CDM Presents: An Interview With Balin


Leigh Wright of Wyrd Daze presents a CDM exclusive interview with German dungeon synth artist Balin, also behind Giftzwerg. They discuss the extensive catalogue and numerous collaborations of the Balin project. They also talk fantasy, video games, dungeon synth, musical inspirations and much more.

Please introduce and tell us about yourself (if you would like to remain anonymous you can limit this introduction to your project/s. Either way, please do go into as much detail as you’d like).

I’m Jan, most people in the dungeon synth and metal scene who are familiar with my music know me as German dungeon synth musician Balin. My Music is a wild mixture of different styles of Dungeon Synth, Ambient Black Metal and Noise music. My journey as a dungeon synth musician started with my first demo back in 2018. I released it on my 18th birthday, on that day I discovered my true name…


Tell us about the story / world building / themes behind your project/s

It is not easy to assign Balin to a certain theme, and that although I have chosen a clear reference to Tolkien’s life’s work with Balin as eponym.

In general, I would first name great fantasy worlds that have always influenced me. But even that lags, because my last few albums were very personal and less fantasy themed or dreamy, rather a direct throwback to real life.

I see each of my releases as a kind of continuation of a journey. So every release had it’s own special theme and different style.

So the name of my first demo is clear: Middle Earth, Amber, Westeros. Where I pay musical homage to these three fantastic fantasy worlds. At that time I didn’t have a direct concept what I wanted to do here, I only knew one thing: Dungeon Synth, that’s it! I would consider it Raw Dungeon Synth at that point.

Nosgoth, on the other hand, takes on one of the most underrated (in my eyes) video game series ever: Legacy of Kain. I could spend hours just talking about this video game series, but in the end it would always come out the same: If you don’t know it, play it! These where my first steps into fantasy ambient.

The Dungeon at the Wayside is my tribute to all P&P RPGs out there, as specially D&D I have to admit. That’s why I choose a Old-School appoarch for this one.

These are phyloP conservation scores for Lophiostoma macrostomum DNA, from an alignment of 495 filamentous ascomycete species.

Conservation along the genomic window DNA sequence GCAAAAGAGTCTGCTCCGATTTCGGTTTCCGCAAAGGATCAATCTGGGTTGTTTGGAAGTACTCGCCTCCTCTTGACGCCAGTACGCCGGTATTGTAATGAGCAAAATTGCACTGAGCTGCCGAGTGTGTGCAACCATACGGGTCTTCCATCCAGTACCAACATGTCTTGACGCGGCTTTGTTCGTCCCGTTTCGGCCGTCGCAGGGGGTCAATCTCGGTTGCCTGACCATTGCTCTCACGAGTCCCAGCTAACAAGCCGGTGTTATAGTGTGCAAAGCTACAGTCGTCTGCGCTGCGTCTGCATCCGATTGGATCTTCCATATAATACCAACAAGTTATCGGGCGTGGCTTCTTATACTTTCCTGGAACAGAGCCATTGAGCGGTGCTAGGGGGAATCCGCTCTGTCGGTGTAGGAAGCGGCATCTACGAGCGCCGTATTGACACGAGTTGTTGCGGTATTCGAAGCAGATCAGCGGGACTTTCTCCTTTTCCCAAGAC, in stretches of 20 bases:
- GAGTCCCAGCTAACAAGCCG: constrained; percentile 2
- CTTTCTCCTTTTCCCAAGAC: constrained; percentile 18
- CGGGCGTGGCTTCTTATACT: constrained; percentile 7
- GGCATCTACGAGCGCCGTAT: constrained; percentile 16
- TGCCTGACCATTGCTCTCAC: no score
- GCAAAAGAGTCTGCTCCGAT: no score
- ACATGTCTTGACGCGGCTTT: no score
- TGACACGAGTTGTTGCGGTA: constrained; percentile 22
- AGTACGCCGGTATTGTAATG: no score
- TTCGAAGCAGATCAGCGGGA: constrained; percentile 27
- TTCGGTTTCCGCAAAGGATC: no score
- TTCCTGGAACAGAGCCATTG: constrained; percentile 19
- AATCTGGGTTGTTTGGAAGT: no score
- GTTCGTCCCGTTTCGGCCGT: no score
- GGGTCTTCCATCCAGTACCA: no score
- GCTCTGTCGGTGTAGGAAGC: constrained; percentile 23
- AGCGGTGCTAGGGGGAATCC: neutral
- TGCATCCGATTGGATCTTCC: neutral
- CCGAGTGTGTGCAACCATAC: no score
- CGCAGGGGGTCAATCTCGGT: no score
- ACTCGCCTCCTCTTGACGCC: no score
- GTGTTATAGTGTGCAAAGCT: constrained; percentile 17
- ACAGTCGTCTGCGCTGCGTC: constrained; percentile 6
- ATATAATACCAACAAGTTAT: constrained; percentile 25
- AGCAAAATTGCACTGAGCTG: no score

With Honor of a Dwarf I couldn’t resist to do a full middle-earth themed release, even if it was much more lo-fi than orinally planned, because I already unpacked my Black Metal side (It’s just my try at making a Summoning worship, a rough one at that).

Balin 'The Honor Of A Dwarf'
Balin ‘The Honor Of A Dwarf’ Artwork

Along the way, the seasonal EPs came out every now and then, some of them fun, some fantasy-themed, and some of them just mental torture. The next full release was a step further.

Kald Ensom Grav then manifested all that had been building up in me for years, it’s Depressive Dungeon Synth – and I’m still working through that album. Recording it was unfortunately not fun, but it helped me in a way. I took a break from recording new music or some time after that. The split-release with Caverns of Crystal was my first real recording in months…

An Adventure Through Space and Time feels like getting back on track. The Doctor and his adventures helped a lot to get back in form. I don’t know what ou can call it… Space Dungeon Synth? Berlin School Dungeon Synth? – something like that seems fitting.

As you can see, Balin is a very personal thing, the places I try to capture in music are important to me, as they probably are to many others, so in a way it’s a nostalgic indulgence and a tribute to many unique worlds, sometimes disrupted by personal struggles so far.